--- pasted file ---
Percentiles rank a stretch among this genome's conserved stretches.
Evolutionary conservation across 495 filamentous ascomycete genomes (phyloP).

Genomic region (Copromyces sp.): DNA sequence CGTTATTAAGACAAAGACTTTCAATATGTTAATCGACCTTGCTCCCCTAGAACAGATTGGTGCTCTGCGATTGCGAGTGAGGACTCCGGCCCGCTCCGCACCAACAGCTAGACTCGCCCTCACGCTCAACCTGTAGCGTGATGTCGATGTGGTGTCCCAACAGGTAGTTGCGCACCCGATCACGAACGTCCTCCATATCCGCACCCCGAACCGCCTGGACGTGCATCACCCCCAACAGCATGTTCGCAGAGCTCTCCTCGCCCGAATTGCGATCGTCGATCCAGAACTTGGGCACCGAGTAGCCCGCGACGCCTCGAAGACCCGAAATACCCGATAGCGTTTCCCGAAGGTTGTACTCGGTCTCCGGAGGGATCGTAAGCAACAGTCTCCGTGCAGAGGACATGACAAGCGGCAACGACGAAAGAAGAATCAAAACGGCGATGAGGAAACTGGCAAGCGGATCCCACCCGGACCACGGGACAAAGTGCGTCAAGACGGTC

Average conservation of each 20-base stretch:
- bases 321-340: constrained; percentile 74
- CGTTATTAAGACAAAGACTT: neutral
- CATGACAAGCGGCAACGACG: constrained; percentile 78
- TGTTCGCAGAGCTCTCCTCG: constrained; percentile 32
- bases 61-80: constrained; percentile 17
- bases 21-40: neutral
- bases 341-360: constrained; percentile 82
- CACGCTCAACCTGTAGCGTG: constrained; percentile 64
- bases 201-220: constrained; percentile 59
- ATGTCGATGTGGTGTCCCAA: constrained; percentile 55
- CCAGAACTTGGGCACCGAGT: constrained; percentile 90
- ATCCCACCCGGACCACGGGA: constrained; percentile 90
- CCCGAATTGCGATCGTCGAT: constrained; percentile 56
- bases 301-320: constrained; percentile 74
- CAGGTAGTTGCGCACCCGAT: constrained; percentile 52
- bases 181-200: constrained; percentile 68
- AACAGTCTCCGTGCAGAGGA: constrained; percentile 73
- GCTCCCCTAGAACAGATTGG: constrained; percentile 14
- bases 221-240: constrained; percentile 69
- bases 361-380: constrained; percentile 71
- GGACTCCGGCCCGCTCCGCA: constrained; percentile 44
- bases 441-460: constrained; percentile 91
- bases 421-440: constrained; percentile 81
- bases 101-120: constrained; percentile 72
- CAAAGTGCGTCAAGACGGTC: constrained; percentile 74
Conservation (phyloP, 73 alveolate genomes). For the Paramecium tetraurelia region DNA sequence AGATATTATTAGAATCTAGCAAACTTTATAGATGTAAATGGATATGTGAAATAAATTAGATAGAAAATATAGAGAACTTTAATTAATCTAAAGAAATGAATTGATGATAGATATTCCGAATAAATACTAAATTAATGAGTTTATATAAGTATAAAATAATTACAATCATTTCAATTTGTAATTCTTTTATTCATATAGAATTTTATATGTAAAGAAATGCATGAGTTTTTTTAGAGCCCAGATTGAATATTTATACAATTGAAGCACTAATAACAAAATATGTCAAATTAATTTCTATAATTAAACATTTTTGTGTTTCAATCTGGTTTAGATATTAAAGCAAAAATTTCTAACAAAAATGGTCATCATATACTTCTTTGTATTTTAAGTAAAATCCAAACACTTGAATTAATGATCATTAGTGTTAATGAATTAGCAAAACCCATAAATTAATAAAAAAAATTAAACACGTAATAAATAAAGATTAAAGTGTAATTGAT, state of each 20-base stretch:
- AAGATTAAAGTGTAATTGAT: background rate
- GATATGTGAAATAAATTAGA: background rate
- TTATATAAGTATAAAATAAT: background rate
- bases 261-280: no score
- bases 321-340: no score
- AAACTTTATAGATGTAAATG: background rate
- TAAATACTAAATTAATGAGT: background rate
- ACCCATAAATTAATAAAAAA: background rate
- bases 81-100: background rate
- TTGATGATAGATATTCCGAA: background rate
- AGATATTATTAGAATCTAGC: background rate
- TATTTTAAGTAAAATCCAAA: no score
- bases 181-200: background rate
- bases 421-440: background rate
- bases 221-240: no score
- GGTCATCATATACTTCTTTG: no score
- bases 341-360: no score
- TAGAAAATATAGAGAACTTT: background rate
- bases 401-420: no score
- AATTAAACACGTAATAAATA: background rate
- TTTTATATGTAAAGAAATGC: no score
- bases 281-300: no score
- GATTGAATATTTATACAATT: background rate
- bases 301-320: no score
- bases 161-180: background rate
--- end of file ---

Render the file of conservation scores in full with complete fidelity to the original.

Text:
Percentiles rank a stretch among this genome's conserved stretches.
Evolutionary conservation across 495 filamentous ascomycete genomes (phyloP).

Genomic region (Copromyces sp.): DNA sequence CGTTATTAAGACAAAGACTTTCAATATGTTAATCGACCTTGCTCCCCTAGAACAGATTGGTGCTCTGCGATTGCGAGTGAGGACTCCGGCCCGCTCCGCACCAACAGCTAGACTCGCCCTCACGCTCAACCTGTAGCGTGATGTCGATGTGGTGTCCCAACAGGTAGTTGCGCACCCGATCACGAACGTCCTCCATATCCGCACCCCGAACCGCCTGGACGTGCATCACCCCCAACAGCATGTTCGCAGAGCTCTCCTCGCCCGAATTGCGATCGTCGATCCAGAACTTGGGCACCGAGTAGCCCGCGACGCCTCGAAGACCCGAAATACCCGATAGCGTTTCCCGAAGGTTGTACTCGGTCTCCGGAGGGATCGTAAGCAACAGTCTCCGTGCAGAGGACATGACAAGCGGCAACGACGAAAGAAGAATCAAAACGGCGATGAGGAAACTGGCAAGCGGATCCCACCCGGACCACGGGACAAAGTGCGTCAAGACGGTC

Average conservation of each 20-base stretch:
- bases 321-340: constrained; percentile 74
- CGTTATTAAGACAAAGACTT: neutral
- CATGACAAGCGGCAACGACG: constrained; percentile 78
- TGTTCGCAGAGCTCTCCTCG: constrained; percentile 32
- bases 61-80: constrained; percentile 17
- bases 21-40: neutral
- bases 341-360: constrained; percentile 82
- CACGCTCAACCTGTAGCGTG: constrained; percentile 64
- bases 201-220: constrained; percentile 59
- ATGTCGATGTGGTGTCCCAA: constrained; percentile 55
- CCAGAACTTGGGCACCGAGT: constrained; percentile 90
- ATCCCACCCGGACCACGGGA: constrained; percentile 90
- CCCGAATTGCGATCGTCGAT: constrained; percentile 56
- bases 301-320: constrained; percentile 74
- CAGGTAGTTGCGCACCCGAT: constrained; percentile 52
- bases 181-200: constrained; percentile 68
- AACAGTCTCCGTGCAGAGGA: constrained; percentile 73
- GCTCCCCTAGAACAGATTGG: constrained; percentile 14
- bases 221-240: constrained; percentile 69
- bases 361-380: constrained; percentile 71
- GGACTCCGGCCCGCTCCGCA: constrained; percentile 44
- bases 441-460: constrained; percentile 91
- bases 421-440: constrained; percentile 81
- bases 101-120: constrained; percentile 72
- CAAAGTGCGTCAAGACGGTC: constrained; percentile 74
Conservation (phyloP, 73 alveolate genomes). For the Paramecium tetraurelia region DNA sequence AGATATTATTAGAATCTAGCAAACTTTATAGATGTAAATGGATATGTGAAATAAATTAGATAGAAAATATAGAGAACTTTAATTAATCTAAAGAAATGAATTGATGATAGATATTCCGAATAAATACTAAATTAATGAGTTTATATAAGTATAAAATAATTACAATCATTTCAATTTGTAATTCTTTTATTCATATAGAATTTTATATGTAAAGAAATGCATGAGTTTTTTTAGAGCCCAGATTGAATATTTATACAATTGAAGCACTAATAACAAAATATGTCAAATTAATTTCTATAATTAAACATTTTTGTGTTTCAATCTGGTTTAGATATTAAAGCAAAAATTTCTAACAAAAATGGTCATCATATACTTCTTTGTATTTTAAGTAAAATCCAAACACTTGAATTAATGATCATTAGTGTTAATGAATTAGCAAAACCCATAAATTAATAAAAAAAATTAAACACGTAATAAATAAAGATTAAAGTGTAATTGAT, state of each 20-base stretch:
- AAGATTAAAGTGTAATTGAT: background rate
- GATATGTGAAATAAATTAGA: background rate
- TTATATAAGTATAAAATAAT: background rate
- bases 261-280: no score
- bases 321-340: no score
- AAACTTTATAGATGTAAATG: background rate
- TAAATACTAAATTAATGAGT: background rate
- ACCCATAAATTAATAAAAAA: background rate
- bases 81-100: background rate
- TTGATGATAGATATTCCGAA: background rate
- AGATATTATTAGAATCTAGC: background rate
- TATTTTAAGTAAAATCCAAA: no score
- bases 181-200: background rate
- bases 421-440: background rate
- bases 221-240: no score
- GGTCATCATATACTTCTTTG: no score
- bases 341-360: no score
- TAGAAAATATAGAGAACTTT: background rate
- bases 401-420: no score
- AATTAAACACGTAATAAATA: background rate
- TTTTATATGTAAAGAAATGC: no score
- bases 281-300: no score
- GATTGAATATTTATACAATT: background rate
- bases 301-320: no score
- bases 161-180: background rate